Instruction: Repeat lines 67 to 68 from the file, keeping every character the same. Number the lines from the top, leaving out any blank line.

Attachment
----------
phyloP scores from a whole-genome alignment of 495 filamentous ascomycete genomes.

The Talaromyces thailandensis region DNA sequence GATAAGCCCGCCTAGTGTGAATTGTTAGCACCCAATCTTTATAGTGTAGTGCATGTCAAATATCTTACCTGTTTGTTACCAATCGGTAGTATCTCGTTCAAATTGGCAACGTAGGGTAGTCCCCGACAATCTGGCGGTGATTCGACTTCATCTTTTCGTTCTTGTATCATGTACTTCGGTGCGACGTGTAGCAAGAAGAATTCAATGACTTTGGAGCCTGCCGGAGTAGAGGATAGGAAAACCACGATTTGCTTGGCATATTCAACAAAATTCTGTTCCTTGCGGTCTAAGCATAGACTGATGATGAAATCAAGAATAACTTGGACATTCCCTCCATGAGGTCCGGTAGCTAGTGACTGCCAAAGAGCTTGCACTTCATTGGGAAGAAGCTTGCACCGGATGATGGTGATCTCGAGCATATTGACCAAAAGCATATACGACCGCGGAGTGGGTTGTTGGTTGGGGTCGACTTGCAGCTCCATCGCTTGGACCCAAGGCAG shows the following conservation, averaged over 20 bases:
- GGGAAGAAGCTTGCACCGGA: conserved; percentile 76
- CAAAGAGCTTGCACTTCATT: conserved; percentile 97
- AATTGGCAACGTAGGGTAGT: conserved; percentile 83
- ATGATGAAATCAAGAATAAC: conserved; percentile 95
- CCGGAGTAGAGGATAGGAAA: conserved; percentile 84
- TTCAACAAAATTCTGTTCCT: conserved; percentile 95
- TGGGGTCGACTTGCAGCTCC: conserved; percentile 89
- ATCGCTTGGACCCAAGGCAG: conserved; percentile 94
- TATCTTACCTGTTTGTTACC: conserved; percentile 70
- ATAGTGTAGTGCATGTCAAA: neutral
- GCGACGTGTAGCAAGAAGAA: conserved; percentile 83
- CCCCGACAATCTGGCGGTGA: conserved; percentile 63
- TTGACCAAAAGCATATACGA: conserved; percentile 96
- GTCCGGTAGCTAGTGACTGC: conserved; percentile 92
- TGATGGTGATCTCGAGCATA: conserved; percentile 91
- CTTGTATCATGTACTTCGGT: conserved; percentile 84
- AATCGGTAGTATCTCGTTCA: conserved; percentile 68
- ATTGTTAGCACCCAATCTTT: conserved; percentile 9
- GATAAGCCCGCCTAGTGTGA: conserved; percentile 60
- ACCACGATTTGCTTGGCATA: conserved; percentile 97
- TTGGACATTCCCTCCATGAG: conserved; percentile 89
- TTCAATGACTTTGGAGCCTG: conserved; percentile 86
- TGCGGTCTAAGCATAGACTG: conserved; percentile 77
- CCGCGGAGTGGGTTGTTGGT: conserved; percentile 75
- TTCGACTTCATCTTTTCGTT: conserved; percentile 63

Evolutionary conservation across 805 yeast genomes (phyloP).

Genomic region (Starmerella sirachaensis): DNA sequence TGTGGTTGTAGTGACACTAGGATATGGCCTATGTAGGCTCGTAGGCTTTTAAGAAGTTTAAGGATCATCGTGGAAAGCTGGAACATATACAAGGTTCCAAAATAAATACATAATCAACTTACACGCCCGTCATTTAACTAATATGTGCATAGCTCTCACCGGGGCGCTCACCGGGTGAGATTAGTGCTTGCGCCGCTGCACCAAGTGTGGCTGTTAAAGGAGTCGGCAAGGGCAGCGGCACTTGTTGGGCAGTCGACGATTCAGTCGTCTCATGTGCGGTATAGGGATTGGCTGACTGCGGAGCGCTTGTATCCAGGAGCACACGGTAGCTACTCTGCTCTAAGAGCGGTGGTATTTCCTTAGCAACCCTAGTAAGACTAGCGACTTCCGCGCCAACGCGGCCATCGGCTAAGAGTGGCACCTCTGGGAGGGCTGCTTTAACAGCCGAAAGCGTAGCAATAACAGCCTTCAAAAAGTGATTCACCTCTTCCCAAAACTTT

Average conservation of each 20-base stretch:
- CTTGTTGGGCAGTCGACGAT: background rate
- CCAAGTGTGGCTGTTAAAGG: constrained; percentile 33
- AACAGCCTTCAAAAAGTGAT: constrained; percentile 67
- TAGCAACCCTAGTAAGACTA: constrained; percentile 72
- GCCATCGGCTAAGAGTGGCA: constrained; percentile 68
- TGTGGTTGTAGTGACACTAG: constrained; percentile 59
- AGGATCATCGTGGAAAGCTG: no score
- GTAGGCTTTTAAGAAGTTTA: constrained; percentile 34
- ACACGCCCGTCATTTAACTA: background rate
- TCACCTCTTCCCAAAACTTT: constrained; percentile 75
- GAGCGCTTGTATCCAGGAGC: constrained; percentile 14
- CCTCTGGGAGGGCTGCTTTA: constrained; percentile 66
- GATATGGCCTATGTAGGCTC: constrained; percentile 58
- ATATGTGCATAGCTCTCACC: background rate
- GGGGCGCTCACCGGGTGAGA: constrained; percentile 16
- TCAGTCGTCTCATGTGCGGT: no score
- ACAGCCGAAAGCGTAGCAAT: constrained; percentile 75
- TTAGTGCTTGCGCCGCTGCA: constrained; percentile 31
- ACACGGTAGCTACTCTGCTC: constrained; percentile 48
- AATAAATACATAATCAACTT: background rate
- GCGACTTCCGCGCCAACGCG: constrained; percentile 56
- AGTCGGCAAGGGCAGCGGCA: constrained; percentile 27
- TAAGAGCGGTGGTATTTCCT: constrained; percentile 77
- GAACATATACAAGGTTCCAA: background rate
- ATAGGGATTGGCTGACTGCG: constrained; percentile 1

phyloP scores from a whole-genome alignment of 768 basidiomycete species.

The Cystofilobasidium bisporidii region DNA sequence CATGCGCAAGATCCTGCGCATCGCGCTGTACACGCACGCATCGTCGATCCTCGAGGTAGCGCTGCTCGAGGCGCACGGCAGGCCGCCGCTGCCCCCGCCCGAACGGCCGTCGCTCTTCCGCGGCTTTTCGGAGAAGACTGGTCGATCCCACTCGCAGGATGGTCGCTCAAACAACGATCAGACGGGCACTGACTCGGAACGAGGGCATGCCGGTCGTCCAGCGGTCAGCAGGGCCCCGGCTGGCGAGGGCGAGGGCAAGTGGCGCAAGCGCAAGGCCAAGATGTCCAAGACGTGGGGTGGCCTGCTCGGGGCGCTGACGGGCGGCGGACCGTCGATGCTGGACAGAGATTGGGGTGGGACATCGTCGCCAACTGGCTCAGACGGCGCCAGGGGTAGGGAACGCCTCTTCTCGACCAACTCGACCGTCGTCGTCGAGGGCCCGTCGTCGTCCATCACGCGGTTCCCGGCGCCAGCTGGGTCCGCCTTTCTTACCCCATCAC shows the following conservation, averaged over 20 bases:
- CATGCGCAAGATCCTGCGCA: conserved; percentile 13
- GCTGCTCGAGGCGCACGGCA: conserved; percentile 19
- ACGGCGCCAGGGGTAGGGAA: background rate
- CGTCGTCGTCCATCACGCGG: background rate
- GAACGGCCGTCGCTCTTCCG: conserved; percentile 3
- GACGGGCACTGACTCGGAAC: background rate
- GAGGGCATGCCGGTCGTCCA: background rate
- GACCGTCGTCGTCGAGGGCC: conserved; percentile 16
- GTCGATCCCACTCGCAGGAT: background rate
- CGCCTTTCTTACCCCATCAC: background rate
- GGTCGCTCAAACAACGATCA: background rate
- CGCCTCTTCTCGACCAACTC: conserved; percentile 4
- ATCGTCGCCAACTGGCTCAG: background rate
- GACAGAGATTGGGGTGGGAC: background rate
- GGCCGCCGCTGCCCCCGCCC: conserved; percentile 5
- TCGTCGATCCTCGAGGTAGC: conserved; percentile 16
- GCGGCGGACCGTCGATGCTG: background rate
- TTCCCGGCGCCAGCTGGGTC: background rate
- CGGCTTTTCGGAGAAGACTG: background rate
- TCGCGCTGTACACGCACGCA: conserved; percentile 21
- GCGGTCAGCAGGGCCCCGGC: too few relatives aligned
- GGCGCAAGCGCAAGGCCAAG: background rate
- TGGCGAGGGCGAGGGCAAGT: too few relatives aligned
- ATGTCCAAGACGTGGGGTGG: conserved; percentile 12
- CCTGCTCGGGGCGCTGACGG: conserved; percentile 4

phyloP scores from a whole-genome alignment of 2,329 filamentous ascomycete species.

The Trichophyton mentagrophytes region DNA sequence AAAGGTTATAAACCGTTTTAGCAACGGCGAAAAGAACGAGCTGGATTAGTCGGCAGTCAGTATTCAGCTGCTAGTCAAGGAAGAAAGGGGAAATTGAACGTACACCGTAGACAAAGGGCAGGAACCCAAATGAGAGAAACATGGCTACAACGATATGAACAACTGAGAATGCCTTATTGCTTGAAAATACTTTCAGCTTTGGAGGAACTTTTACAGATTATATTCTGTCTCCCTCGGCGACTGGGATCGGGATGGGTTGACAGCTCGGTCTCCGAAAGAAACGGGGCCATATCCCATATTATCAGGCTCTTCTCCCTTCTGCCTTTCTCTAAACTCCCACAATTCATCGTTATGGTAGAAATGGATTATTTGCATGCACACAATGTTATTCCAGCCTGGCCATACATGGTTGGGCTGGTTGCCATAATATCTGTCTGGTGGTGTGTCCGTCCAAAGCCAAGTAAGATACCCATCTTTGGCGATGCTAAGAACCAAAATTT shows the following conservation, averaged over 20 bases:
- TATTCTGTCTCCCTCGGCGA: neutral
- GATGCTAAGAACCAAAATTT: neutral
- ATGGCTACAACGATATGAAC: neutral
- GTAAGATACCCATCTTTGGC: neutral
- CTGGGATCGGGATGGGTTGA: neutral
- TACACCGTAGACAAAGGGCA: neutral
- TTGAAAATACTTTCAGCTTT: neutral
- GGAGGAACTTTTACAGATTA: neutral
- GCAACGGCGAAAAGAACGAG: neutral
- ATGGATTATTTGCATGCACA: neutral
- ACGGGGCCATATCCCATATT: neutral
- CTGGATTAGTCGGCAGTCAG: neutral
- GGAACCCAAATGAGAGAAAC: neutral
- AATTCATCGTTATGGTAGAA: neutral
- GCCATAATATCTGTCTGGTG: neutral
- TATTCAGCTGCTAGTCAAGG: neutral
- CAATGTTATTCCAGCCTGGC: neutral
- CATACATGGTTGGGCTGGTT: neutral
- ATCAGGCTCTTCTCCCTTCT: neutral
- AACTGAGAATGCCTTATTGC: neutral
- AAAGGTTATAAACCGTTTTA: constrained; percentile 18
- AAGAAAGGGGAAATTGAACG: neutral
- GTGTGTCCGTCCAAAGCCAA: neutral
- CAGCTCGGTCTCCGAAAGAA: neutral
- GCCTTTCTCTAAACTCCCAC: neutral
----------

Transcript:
- CGCCTTTCTTACCCCATCAC: background rate
- GGTCGCTCAAACAACGATCA: background rate